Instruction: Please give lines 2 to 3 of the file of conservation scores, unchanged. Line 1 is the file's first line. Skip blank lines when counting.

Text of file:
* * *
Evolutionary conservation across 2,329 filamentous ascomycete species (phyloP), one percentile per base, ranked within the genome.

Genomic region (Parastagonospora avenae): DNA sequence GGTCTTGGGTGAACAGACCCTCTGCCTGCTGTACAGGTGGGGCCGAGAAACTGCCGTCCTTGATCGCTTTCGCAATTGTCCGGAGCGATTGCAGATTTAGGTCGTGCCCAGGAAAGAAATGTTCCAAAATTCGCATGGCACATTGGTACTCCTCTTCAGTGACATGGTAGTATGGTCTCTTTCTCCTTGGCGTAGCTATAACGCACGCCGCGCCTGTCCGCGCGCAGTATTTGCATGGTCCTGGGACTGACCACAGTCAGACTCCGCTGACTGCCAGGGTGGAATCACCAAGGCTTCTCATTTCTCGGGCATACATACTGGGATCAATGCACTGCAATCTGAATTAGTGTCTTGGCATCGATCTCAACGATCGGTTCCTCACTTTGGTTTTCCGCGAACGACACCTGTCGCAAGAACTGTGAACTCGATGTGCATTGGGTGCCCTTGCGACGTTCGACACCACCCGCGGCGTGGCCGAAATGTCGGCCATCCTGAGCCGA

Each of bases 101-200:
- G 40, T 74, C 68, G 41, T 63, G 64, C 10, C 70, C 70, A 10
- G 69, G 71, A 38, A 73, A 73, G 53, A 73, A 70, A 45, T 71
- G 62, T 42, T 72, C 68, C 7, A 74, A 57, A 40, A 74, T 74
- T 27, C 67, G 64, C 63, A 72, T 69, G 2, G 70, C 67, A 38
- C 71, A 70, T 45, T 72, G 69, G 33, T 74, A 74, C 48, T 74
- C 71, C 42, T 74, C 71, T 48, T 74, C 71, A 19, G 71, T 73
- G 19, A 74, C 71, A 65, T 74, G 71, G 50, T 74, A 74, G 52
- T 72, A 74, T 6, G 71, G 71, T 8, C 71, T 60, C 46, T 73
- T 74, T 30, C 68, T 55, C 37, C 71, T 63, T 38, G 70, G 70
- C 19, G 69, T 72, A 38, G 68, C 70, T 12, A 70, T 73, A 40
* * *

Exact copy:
Genomic region (Parastagonospora avenae): DNA sequence GGTCTTGGGTGAACAGACCCTCTGCCTGCTGTACAGGTGGGGCCGAGAAACTGCCGTCCTTGATCGCTTTCGCAATTGTCCGGAGCGATTGCAGATTTAGGTCGTGCCCAGGAAAGAAATGTTCCAAAATTCGCATGGCACATTGGTACTCCTCTTCAGTGACATGGTAGTATGGTCTCTTTCTCCTTGGCGTAGCTATAACGCACGCCGCGCCTGTCCGCGCGCAGTATTTGCATGGTCCTGGGACTGACCACAGTCAGACTCCGCTGACTGCCAGGGTGGAATCACCAAGGCTTCTCATTTCTCGGGCATACATACTGGGATCAATGCACTGCAATCTGAATTAGTGTCTTGGCATCGATCTCAACGATCGGTTCCTCACTTTGGTTTTCCGCGAACGACACCTGTCGCAAGAACTGTGAACTCGATGTGCATTGGGTGCCCTTGCGACGTTCGACACCACCCGCGGCGTGGCCGAAATGTCGGCCATCCTGAGCCGA

Each of bases 101-200: